Punk Movement Essay

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POPMUS 305 The Punk movement as a reaction to stagnant music scene of the 70s Ivan Stevanovic 3461726 The Punk movement is often seen as a reaction to what was regarded as a blown up and stagnant, self-indulging music scene in the mid-70s. In wider perspective, it is considered not merely as a music genre, but more as a complex mixture of social, cultural, rebellious upheaval of the marginal, disillusioned young white generation, first in the US and UK and then in the rest of the western world. This essay will try to explore these statements and find out whether any of the two can be considered as the only cause for the emergence of punk. MUSIC INFLUENCES AND BACKGROUND One would say that any form of modern music in its…show more content…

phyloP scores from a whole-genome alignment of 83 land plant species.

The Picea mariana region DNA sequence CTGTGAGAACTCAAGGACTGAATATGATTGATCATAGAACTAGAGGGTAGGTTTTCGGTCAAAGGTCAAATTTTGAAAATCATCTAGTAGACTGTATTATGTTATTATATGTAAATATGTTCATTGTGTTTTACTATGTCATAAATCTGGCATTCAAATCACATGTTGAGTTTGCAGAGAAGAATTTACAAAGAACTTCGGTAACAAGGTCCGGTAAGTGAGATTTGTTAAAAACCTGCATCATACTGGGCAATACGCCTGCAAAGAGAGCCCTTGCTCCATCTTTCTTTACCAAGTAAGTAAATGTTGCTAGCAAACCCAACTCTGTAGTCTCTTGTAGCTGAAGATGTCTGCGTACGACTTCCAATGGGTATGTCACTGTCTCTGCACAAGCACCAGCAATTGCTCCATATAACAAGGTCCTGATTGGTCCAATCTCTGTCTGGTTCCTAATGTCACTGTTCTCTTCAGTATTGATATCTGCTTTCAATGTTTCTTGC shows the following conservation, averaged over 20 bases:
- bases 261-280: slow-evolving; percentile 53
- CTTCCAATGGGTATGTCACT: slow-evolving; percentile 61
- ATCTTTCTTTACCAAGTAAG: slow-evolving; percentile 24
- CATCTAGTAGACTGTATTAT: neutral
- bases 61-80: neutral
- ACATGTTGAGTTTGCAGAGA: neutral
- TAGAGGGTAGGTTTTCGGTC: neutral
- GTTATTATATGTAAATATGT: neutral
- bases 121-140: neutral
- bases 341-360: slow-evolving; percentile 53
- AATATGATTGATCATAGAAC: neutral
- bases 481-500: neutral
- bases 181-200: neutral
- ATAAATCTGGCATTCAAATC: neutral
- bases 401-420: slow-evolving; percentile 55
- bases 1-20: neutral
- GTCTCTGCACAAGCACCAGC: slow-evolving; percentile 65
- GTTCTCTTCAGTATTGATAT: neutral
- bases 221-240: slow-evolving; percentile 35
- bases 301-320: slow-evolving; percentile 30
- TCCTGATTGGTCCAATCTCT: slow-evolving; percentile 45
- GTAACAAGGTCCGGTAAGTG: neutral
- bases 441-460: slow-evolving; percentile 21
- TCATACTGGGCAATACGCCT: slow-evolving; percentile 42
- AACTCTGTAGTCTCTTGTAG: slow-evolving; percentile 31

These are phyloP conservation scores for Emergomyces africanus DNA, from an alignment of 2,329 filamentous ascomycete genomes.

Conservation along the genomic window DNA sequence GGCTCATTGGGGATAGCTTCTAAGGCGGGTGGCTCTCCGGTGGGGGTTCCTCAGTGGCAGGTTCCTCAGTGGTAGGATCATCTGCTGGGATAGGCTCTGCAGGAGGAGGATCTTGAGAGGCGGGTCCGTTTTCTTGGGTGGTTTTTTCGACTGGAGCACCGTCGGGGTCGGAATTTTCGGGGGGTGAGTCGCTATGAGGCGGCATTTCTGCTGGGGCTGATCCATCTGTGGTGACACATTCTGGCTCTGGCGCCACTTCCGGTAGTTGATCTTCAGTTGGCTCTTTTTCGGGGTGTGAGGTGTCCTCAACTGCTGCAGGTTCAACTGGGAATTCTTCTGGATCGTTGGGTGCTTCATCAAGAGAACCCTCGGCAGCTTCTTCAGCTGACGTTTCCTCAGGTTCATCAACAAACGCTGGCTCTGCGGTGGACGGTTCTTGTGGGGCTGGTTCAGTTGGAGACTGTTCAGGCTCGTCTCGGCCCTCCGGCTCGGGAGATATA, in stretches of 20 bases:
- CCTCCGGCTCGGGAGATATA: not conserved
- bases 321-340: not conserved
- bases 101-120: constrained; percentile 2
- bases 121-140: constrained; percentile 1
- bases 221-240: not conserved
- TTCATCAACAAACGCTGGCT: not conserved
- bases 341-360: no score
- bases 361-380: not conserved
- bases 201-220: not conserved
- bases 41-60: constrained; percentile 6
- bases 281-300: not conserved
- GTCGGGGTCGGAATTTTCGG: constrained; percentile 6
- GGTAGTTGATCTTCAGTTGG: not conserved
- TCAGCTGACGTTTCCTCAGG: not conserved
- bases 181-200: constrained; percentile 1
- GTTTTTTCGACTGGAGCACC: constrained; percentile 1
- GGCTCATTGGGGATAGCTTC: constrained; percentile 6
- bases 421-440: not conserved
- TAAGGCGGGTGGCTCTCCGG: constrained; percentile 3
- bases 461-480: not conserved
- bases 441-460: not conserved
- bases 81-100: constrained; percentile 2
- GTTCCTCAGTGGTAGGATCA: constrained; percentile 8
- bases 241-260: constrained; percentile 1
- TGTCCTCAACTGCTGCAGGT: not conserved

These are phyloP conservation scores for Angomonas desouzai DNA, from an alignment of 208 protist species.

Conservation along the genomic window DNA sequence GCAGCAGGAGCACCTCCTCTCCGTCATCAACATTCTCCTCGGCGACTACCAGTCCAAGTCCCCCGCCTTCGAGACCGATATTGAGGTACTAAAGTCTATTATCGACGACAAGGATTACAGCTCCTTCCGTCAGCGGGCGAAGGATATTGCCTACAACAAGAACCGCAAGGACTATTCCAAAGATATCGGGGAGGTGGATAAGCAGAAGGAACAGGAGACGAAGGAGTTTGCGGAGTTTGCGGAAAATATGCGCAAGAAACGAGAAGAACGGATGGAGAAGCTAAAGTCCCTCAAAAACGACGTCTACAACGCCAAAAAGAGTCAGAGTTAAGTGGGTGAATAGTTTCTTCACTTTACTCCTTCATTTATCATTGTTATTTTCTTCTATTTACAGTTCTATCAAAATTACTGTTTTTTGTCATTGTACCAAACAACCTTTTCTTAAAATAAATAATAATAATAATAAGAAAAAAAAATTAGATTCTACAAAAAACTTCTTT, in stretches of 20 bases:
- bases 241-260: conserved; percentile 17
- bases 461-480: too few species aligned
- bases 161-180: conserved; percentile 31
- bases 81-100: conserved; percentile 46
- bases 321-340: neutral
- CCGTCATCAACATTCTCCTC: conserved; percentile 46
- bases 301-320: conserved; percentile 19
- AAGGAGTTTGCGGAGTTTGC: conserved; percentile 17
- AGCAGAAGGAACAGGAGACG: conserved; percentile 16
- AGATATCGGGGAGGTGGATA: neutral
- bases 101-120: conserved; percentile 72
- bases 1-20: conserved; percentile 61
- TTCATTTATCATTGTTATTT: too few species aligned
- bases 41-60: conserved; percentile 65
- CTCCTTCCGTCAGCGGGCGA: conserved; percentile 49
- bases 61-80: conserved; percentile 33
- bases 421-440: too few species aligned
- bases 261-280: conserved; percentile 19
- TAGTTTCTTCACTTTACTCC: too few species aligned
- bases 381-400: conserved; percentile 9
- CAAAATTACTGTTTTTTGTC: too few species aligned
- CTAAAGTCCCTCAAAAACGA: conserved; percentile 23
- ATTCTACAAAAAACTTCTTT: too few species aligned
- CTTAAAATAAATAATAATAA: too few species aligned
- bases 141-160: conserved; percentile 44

“As rock 'n' roll became bigger and bigger in the '70s, it was time for another revolution - a return to a basic, raw, three-chord sound, namely, punk. From the streets of New York City and London, punk rock reverberated around the world and turned the rock 'n' roll status quo on its head.”(Open Directory Project) Punk rock was a reaction against certain tendencies that had overtaken popular music in the 1970s, including what the punks considered as superficial "disco" music and pretentious forms of heavy metal, progressive rock and "arena rock”. Punk also rejected the remnants of the hippie counterculture of the 1960s. Bands such as Jefferson Airplane, which had survived the 60s, were regarded by most punks as having become fatuous and an embarrassment to their former claims of radicality. Eric Clapton's appearance in television beer ads in the mid-1970s was often cited as an example of how the icons of 1960s rock had literally sold themselves to the system they once opposed. (Wikipedia, The free online encyclopaedia). Punk rock was a “back to the roots” movement, return to a clubs music scene, where band could have a closer contact and exchange with the audience, unlike more and more “alienated super groups” that music industry “catapulted” out of the small clubs into a stadiums in need for more audience and more profit. It was not maybe the music that punks were completely against, but rather the presentation, the shows and the preposterous proportions of so

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